16th Sunday in Ordinary Time
Wisdom 12:13, 16-19
As was the problem last week the readings and the Gospel contain an overabundance of riches on which to preach at Mass or meditate at home. This weekend we hear the second of three readings from the long 13th chapter of Matthew’s Gospel, a reading that picks up where we left off last week. The overall sense of the readings and the psalm taken together is: what God has done for us, the last judgment, and the movements of faith.
The first reading is from a section of the Book of Wisdom subtitled: God’s Fidelity to His People in the Exodus. Over the next three or four weeks the first reading at daily Mass will focus on the story of the Exodus up to and including Moses’ death just before entering the land. We will hear again and again of the people’s infidelity to the covenant despite God’s unwavering fidelity.
The Book of Wisdom was written many centuries after the Exodus. This particular reading reminds us of God’s love for us, and his tolerance of our tendency to be less than faithful to our side of the covenant. There is great consolation when we hear: “You judge with clemency and with much lenience you judge us.” With those words in mind consider the parable of the wheat into which was sown bad seed.
Scholars suggest that the seed sown with the wheat was a type that, in the early growing stages, was difficult to differentiate from the wheat. Any attempt to remove the weeds would be based on judgment and appearance, judgment that could be wrong. Wrong judgment would result in loss of good wheat. Better to give all the plants the benefit of the doubt, better to let them to grow to maturity before putting the good into the barn and the bad into the flame.
Just as God never wavered in His commitment to the Israelites in the desert He does not waver in His commitment to us. God does not judge or condemn us without allowing multiple chances to reform our lives as individuals and our life as a people. The final judgment, the final sorting, does not happen on this earth but only after death. And so we can say with the psalmist as often as necessary, “But you, God of mercy and compassion, slow to anger, O Lord, abounding in love and truth, turn and take pity on me.”
We have daily opportunities to allow for the action of grace in our lives. That action is illustrated in the two short examples of the mustard seed and the yeast.
I’m going to ignore the mustard seed because I’ve been a bread baker for decades. I’ve gone through hundreds of pounds of all types of flour and so the example of the yeast is a resonant one. Despite having watched hundreds of loaves of bread raise I’m never less than amazed by the action of a very small amount of yeast. When mixed with three cups of water, a tablespoon of salt, a tiny amount of sugar, and six cups of flour a tablespoon of yeast disappears from view. But its ultimate effect is very visible. After mixing, stirring, kneading, and a few hours for rising, what began as a beige, gloppy, sticky mess becomes a smooth shiny dome that is ready to be transformed by heat into warm, fragrant golden loaves of bread.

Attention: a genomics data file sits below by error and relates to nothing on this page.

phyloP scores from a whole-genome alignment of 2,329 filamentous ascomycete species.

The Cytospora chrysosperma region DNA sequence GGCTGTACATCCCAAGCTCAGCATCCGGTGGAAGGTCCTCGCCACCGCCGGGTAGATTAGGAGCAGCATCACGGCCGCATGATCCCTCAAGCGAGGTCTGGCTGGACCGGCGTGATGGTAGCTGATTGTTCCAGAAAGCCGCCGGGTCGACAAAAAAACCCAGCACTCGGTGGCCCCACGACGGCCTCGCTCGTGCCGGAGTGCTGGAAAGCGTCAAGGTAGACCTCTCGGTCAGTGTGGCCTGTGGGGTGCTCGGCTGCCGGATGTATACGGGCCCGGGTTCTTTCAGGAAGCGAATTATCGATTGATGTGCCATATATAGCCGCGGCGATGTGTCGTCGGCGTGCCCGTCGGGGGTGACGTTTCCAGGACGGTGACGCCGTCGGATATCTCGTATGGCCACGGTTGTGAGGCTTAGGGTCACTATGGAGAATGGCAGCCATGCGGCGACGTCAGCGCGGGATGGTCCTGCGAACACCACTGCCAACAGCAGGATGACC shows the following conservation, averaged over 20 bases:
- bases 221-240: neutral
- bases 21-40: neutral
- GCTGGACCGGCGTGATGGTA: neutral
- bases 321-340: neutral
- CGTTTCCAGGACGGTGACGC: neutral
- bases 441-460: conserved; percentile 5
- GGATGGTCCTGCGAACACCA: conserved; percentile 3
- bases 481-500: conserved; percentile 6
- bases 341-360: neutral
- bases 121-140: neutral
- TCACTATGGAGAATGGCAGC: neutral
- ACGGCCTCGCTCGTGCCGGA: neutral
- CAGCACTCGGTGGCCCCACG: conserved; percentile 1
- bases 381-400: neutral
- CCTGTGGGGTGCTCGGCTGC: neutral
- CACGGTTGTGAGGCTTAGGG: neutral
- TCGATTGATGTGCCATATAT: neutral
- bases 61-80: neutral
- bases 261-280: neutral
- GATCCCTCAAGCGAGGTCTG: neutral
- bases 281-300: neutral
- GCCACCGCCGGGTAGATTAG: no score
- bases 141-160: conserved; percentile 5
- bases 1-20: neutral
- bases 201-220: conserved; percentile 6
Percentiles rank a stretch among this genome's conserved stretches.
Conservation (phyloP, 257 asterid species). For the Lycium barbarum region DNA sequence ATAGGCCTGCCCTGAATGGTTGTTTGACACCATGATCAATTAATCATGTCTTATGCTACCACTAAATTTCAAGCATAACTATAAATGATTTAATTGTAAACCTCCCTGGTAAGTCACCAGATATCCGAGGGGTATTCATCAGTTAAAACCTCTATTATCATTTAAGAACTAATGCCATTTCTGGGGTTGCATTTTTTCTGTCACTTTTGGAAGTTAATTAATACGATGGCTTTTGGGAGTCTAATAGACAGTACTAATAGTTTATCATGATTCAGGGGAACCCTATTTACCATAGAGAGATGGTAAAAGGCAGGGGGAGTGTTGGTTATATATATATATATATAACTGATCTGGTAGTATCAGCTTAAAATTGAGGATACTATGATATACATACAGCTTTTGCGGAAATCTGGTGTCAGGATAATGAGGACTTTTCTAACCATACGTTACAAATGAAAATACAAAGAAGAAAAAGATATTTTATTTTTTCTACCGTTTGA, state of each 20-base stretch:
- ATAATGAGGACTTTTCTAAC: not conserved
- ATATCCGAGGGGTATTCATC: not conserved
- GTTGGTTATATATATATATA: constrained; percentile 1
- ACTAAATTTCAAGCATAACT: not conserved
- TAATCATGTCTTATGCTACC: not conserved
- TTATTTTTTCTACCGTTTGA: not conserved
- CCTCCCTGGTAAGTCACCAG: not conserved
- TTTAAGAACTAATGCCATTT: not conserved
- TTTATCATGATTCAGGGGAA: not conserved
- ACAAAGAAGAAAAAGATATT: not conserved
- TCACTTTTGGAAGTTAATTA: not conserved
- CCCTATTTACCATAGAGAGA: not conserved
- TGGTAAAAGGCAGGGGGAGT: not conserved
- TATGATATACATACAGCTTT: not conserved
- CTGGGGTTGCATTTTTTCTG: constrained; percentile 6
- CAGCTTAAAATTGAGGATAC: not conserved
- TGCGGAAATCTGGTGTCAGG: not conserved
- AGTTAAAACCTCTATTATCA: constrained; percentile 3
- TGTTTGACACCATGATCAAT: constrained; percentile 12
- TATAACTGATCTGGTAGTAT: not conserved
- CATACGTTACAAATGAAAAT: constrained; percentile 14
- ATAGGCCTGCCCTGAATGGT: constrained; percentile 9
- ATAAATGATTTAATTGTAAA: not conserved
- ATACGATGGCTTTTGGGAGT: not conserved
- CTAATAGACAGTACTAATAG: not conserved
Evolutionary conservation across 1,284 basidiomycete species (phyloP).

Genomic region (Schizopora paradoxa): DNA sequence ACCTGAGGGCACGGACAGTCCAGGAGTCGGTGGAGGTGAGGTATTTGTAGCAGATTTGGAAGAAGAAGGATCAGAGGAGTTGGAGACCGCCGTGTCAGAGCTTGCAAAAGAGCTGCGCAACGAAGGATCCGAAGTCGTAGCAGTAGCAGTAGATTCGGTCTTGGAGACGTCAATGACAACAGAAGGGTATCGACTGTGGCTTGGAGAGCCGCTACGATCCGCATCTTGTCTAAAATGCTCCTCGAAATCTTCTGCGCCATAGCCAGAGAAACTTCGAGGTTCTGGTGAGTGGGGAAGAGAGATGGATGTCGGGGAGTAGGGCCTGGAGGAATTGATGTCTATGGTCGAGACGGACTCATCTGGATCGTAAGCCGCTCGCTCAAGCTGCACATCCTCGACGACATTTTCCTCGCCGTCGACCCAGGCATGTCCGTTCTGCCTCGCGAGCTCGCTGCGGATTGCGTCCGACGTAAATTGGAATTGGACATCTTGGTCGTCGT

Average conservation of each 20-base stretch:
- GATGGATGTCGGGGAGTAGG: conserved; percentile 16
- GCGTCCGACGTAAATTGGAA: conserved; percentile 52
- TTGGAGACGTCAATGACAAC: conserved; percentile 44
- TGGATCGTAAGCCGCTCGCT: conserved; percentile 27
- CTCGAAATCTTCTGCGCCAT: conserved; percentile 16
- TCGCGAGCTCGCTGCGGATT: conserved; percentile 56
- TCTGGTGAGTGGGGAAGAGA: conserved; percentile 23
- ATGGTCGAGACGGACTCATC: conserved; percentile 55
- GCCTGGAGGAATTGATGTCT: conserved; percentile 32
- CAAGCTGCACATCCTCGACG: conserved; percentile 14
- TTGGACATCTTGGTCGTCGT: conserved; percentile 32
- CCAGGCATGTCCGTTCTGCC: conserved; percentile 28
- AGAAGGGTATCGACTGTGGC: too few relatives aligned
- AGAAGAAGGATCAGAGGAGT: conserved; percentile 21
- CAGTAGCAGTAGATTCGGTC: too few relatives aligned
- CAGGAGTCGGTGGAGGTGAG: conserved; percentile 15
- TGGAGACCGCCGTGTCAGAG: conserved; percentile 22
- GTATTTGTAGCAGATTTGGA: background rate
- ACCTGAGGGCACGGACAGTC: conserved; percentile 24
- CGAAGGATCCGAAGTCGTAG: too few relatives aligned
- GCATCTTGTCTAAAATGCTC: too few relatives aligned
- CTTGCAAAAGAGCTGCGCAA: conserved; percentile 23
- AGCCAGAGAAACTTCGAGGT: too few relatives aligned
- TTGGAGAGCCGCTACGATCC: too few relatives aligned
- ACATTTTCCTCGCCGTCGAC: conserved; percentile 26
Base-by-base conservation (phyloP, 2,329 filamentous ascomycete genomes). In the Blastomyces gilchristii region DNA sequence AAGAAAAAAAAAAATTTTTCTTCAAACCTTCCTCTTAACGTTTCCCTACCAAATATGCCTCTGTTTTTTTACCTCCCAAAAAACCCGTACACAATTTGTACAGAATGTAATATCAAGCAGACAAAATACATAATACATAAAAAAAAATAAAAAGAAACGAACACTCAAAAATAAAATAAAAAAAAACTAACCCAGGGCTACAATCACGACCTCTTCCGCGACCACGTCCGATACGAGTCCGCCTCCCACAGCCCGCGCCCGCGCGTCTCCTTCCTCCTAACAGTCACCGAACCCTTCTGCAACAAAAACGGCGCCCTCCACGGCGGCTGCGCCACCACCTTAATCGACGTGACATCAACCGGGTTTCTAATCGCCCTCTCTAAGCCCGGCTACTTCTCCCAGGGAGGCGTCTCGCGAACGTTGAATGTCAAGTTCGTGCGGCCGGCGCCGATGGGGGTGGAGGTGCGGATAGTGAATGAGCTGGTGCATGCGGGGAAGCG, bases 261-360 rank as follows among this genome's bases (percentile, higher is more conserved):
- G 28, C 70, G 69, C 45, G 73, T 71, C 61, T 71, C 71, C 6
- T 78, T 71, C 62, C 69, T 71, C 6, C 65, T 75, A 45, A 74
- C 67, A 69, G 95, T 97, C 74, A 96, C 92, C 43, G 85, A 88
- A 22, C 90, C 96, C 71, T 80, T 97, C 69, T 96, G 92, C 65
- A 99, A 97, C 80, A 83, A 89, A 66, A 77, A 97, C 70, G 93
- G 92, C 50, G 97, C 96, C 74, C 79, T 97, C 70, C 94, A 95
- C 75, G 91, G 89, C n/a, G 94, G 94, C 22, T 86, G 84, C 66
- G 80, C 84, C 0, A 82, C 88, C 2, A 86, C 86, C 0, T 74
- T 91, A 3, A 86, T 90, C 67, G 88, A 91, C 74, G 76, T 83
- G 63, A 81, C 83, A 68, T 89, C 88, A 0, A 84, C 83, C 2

In the same way that the invisible action of grace transforms us yeast transforms the nature of the ingredients to which it has been added. The result is a whole that is much much more than the sum of its parts. But, this transformation does not occur without work. Yeast cannot exert its effect without some attention to detail on our part. We must maintain the proper conditions for the yeast to act. Water that is too hot kills the yeast. Bread won’t bake in an oven that is not hot enough. The dough collapses if you drop the pan while putting it into the oven. In this last case, however, it will rise again if given time and the proper conditions.
Baking bread is not foolproof but it is not difficult either. And so it is for us. Cooperating with grace is neither mindless and automatic nor impossible. Like baking bread, cooperating with grace requires some effort and attention to detail. Grace, like the grains of yeast mixed with other ingredients, is invisible and thus it may be forgotten in the midst of our many daily concerns. If we do not maintain the conditions conducive to the action of grace, we, like improperly handled bread dough, remain beige, gloppy and sticky messes. If we are careless about our faith we collapse with the first jarring blow. We maintain the conditions necessary for the action of grace through prayer, regular participation in the sacraments, (particularly confession and communion) and meditation on the Word of God. In that way we make ourselves ready for the final action of the Kingdom of God.
The question is: Will we rise to the occasion?
Coffin Bay is lovely. But the real highlight of Thursday was visiting the pig farm-antique store-restaurant. My favorite kind of photography is the sort here with the exception of the landscapes which get boring though they are important to locate the action in time and place.
This is a free-range piglet. Basil, the dog, had to be chained for this one. He was very excited seeing another animal his size.
This photo gives "eating like a pig" a whole new depth of meaning.
These old seltzer bottles reminded me of every circa 1950's rec room I've ever been in.
More marbles. This time they are over 150 years old. Originally made in Germany.
This record rack was just inside the door. A turntable here would allow for a John Denver sing-along; to say nothing of some very aerobic dancing.
This one stopped me dead in my tracks in the shop.
This is the view from the back of the restaurant part of the place. Coffin Bay is in the distance.
This is a very hungry bird. Talk about eating like a pig. And he was quite nasty to the other birds that wanted him to share.
A panorama of Coffin Bay.
Busy week coming up. Got called about a funeral on Saturday afternoon. Gonna be a very long day.